Etihad’s new Brisbane flights seem as much about Singapore as Abu Dhabi and beyond
Etihad’s much anticipated increase in its Brisbane flights to daily from 1 February on the Abu Dhabi run raise a few issues.
One is that the two class A330-200s used on the route will of necessity stop somewhere along the way, and they will continue to do so in Singapore, the home base of Singapore Airlines which is, like Etihad, an alliance partner of Virgin Australia.
This has another consequence, in that if you are using the Etihad service to connect in Abu Dhabi to cities in Europe, you will take hours longer because of the extra stop in Singapore than would have been the case by connecting to the same European cities on Singapore Airlines for a non-stop flight from Singapore.
Alliances are often like this. Untidy. Even when all of the options are on high quality carriers.
On the other hand while the Singapore stop en route to Abu Dhabi could disappear if Etihad deployed airliners like the A340-600 and 777-300ER on the Brisbane route, there are clear commercial attractions in such a stopover, as shown by its larger UAE compatriot Emirates in its use of both Singapore and Bangkok as stops on the way to Dubai on some of its flights using jets that could do the route non-stop.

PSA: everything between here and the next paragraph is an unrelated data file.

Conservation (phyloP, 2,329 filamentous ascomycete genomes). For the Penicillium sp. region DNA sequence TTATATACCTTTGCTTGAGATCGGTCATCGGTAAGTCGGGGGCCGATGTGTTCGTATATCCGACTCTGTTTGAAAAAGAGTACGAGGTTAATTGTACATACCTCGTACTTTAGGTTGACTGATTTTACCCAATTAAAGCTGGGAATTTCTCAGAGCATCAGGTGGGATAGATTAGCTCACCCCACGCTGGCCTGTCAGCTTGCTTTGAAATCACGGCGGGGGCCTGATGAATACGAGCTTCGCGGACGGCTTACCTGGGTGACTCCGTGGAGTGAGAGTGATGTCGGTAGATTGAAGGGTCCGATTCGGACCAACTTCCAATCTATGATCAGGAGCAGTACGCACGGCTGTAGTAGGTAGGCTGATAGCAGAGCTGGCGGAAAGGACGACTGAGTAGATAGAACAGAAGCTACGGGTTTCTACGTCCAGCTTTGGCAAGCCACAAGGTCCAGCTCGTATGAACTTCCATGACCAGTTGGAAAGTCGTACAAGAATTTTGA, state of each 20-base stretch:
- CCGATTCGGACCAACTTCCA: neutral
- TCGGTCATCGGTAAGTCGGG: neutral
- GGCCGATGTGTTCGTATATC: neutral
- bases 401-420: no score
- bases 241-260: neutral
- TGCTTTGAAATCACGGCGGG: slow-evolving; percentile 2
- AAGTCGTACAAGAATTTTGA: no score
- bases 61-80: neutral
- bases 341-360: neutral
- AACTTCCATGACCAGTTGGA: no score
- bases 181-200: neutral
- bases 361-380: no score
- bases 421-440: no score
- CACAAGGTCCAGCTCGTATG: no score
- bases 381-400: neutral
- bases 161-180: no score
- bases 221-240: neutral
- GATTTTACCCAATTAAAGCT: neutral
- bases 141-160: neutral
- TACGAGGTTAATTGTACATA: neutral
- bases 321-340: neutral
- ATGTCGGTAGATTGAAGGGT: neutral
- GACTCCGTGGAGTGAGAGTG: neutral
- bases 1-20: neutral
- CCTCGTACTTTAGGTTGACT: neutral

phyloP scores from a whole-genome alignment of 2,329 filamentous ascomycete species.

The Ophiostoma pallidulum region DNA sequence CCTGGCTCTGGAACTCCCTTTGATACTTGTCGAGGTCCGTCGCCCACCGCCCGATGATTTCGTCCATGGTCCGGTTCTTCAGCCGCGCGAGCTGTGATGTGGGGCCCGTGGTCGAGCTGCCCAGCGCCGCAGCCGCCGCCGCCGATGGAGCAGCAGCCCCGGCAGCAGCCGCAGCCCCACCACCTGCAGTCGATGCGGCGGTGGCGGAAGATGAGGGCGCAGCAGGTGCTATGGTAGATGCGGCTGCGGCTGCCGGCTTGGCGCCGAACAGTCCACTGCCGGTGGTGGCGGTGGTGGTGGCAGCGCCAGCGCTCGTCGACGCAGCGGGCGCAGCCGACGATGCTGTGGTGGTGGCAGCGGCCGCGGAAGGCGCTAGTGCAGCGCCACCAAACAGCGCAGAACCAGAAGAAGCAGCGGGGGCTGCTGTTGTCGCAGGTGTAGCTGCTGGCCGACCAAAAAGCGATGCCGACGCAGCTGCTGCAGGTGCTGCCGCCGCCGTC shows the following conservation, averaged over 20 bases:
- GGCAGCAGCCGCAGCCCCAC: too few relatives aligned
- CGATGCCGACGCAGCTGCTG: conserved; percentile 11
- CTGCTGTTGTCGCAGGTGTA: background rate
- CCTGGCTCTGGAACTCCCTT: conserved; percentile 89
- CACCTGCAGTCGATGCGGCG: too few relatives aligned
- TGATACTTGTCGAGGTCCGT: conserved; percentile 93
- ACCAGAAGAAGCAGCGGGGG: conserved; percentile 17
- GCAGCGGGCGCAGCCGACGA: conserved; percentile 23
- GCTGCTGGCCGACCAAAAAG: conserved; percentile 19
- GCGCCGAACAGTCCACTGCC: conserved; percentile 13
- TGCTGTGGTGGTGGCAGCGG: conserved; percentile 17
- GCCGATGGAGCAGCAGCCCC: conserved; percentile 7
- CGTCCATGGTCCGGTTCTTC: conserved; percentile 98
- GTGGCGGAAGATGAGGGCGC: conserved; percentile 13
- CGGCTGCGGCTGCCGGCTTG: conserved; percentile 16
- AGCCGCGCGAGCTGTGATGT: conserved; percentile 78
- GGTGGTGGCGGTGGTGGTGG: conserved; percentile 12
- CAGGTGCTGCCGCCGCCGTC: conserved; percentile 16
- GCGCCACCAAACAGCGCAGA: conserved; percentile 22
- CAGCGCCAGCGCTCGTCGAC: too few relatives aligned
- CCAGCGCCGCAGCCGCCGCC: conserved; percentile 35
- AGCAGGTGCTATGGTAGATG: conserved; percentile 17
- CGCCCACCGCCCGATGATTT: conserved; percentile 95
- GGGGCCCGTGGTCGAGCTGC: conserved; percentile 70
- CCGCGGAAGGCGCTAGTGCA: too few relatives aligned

If Virgin Australia had a 777-300ER to spare for Brisbane-Abu Dhabi it could offer the one-stop to Europe option using a final stage on an Etihad flight.
However this is where the chicken or egg effect comes into play. Until traffic on the Brisbane-Europe market grows, it is unlikely to see airlines investing the type of jets needed to do it one stop.
It’s a situation that Qantas should be able to exploit to its advantage, except that all the signals from Qantas are about reducing its reach.